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A new standard for excellence set up in Hefei

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Challenging the mass. This, probably, will be the next big issue in science together with ethics and politics, as millions of scientists all over the world produce tons of scientific researches everyday. In this crowded environment, the question is how to find the excellence. One of the most recent attempt to create a sort of sanctuary in the seething scientific knowledge has been made in October  this year by the four major universities groups: the Association of American Universities (AAU), the League of European Research Universities (LERU – Italy is represented only with one university, the University of Milan), the China 9 League of leading universities (C9) and the Australian Group of Eight (Go8) research-intensive universities. 

This four group had released the Hefei Statement (Hefei, close to Shanghai, is one of the main scientific research area in China), a document meant to be the milestone of a high level network for scientific research in this global and competitive environment. “We see this statement as the beginning of an important process of deepening community understanding of what research universities are, can be and can do, and of their unique role in meeting global challenges,” said Professor Fred Hilmer, chair of the Go8.

These goals have been reached through a path, started nearly one year ago. Thanks to the vernal sun in Barcelona, last year the 10th anniversary of the LERU had been the meeting where discuss the deep transformation academic world is crossing by, mainly due to the massification of the higher education. Large numbers mean million brains working together, and that's definitively good. But large numbers mean also a great confusion – even the Economist noticed this. From Barcelona to Shanghai, during last year, efforts to create a standard of excellence in higher education have passed through the creation of the Global Research Council, that is (just) a “virtual organization, comprised of the heads of science and engineering funding agencies from around the world”, sponsored by the Us government, and some talks promoted by the C9 and Go8. These talks lead to the Hefei Statement, which could become a strong (and strangely clear) base for future standards in defining a “research university”.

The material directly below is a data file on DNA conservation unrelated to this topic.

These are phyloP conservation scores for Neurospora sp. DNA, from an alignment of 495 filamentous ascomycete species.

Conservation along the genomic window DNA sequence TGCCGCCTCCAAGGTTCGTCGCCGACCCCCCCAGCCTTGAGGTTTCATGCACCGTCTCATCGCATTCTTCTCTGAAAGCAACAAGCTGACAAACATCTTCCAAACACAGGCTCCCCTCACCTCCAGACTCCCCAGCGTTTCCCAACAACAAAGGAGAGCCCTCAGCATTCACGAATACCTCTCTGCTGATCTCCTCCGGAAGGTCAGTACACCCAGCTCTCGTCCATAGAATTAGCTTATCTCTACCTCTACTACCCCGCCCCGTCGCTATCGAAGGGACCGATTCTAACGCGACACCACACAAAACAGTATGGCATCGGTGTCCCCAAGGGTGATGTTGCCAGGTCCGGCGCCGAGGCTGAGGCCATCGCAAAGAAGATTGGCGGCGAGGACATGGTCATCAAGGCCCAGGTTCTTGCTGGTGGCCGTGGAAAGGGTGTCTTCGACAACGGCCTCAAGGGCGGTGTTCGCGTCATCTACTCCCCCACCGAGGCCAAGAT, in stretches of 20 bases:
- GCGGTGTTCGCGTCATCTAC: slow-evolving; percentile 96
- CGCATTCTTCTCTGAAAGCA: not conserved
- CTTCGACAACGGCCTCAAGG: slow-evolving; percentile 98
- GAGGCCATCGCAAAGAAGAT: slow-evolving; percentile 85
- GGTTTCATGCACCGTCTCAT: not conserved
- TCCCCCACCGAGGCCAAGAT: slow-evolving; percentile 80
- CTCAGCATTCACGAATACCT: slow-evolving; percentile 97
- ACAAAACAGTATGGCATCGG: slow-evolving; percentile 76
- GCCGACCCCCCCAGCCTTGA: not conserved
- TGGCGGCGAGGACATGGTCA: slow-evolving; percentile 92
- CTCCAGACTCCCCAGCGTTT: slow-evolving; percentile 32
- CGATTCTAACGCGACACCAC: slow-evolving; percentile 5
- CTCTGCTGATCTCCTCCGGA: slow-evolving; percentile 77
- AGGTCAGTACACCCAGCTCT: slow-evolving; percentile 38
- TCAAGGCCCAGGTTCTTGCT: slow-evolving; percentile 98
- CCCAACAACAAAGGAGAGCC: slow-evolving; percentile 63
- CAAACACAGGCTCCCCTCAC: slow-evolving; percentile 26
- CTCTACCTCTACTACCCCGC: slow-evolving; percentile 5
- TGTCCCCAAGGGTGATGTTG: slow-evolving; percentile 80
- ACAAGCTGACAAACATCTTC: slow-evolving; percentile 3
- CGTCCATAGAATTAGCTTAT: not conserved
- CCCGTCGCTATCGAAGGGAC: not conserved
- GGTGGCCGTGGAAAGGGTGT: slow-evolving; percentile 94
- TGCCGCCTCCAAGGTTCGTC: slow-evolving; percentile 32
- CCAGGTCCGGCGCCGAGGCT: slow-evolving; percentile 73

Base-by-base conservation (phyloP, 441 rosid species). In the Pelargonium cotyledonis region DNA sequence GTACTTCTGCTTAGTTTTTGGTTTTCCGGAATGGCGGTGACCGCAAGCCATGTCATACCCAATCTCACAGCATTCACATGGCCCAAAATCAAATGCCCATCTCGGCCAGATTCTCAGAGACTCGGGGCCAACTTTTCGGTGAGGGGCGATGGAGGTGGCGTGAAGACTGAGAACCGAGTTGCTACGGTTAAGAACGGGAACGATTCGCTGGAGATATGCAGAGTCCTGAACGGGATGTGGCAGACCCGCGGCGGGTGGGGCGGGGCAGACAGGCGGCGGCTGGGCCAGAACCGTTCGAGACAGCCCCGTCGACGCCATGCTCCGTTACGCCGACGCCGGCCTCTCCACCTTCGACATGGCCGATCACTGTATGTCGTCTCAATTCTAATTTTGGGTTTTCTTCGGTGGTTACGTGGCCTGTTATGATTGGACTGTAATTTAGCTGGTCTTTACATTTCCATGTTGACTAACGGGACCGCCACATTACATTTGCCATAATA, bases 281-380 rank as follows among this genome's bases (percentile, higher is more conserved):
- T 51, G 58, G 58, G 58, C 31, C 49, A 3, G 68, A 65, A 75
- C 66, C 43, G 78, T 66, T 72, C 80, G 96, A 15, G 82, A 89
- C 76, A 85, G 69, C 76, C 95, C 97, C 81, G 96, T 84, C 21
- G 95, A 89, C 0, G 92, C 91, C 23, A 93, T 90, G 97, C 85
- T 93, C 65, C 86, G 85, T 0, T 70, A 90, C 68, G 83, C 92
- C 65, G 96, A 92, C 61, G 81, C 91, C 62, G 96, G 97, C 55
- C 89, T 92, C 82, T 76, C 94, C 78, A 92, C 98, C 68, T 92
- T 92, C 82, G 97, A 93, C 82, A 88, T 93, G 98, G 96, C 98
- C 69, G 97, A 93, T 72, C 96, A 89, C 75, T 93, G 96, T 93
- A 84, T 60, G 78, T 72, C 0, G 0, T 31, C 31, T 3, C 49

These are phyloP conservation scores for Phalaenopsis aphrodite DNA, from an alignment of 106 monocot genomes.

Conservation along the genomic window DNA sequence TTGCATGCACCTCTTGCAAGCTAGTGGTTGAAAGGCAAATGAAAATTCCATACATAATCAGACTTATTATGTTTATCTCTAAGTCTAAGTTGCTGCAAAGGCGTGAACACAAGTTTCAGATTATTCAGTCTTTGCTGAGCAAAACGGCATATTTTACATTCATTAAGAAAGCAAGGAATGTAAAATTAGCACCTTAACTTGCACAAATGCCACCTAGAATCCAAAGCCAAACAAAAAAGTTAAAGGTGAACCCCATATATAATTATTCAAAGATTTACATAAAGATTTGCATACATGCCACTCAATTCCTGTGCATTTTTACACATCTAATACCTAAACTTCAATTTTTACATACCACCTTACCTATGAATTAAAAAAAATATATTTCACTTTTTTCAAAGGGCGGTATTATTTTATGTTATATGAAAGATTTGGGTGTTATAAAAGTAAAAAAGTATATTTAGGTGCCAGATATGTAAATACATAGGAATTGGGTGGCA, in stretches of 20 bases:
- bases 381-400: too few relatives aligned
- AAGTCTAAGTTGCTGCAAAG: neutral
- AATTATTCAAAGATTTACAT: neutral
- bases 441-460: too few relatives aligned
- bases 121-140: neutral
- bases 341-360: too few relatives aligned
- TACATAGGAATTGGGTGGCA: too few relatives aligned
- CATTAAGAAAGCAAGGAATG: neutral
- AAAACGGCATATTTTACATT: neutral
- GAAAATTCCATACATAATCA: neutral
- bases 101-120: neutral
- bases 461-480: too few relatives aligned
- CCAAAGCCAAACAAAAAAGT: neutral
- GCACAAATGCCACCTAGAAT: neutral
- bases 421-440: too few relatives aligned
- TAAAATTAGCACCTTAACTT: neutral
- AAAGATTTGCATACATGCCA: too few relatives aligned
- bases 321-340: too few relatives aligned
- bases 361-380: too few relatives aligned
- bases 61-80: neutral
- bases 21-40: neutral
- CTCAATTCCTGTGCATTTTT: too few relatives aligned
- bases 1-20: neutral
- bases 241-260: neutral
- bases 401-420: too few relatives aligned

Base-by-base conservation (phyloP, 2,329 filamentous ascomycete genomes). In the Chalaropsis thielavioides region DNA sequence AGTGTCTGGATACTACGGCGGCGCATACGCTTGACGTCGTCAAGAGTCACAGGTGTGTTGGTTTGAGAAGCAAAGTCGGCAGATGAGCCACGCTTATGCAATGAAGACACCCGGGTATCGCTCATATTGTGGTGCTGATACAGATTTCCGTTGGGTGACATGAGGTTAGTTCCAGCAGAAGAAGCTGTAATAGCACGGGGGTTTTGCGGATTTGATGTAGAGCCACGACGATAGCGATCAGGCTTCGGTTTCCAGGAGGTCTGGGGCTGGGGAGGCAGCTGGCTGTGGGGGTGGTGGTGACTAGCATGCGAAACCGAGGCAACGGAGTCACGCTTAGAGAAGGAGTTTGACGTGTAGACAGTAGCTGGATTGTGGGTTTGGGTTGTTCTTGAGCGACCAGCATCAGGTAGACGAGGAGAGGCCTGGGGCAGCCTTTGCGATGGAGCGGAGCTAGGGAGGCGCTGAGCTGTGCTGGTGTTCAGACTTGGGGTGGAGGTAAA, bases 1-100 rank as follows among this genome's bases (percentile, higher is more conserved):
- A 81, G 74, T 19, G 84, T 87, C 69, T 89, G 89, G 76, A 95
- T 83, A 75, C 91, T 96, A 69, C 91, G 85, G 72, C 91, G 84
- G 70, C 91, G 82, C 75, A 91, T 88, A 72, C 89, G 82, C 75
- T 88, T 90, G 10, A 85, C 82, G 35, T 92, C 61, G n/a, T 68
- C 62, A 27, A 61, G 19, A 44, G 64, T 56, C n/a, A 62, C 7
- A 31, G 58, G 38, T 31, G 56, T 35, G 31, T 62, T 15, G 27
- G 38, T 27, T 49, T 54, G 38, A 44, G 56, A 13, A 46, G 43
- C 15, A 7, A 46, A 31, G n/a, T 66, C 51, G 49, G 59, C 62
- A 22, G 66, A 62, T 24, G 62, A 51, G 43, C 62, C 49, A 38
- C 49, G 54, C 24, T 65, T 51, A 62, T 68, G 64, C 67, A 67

The knowledge economy has led to the growing in number and size of universities all around the world. From that observation, the Hefei Statement notes that “the policy environment in which universities operate also has changed. In particular, policy in many countries is taking an ever more instrumentalist view of universities, a view that ties their roles and purpose to producing the knowledge and skills necessary to operate in a modern economy and to performing research that supports national development”. Rallying around the flag of scientific knowledge – that's basically the call of the four groups.

To do so, a standard is needed. In the documents the major universities put down a decalogue of “what [they] mean for research university”, that has to:

1) pursuit excellence.

2) make every efforts in research with “depth and breath”, namely produce “internationally recognized research results”

3) ensure continuing flow of highly competent and respected graduates through PhD programs

4) teach at both the undergraduate and (post)graduate levels

5) secure the highest standards of research integrity and ethical obligations

6) undertake responsible exercise to produce and disseminate knowledge

7) guarantee a commitment to civil debate and discussion inside and outside the institution

8) preserve a complete academic freedom

9) support its local and national communities and contribute to international wellbeing

10) set up an open and transparent governance

This is not a revolution, clearly. But it can be read as one of the first countermoves of academia against “fordism” in University. That is not really a small issue.

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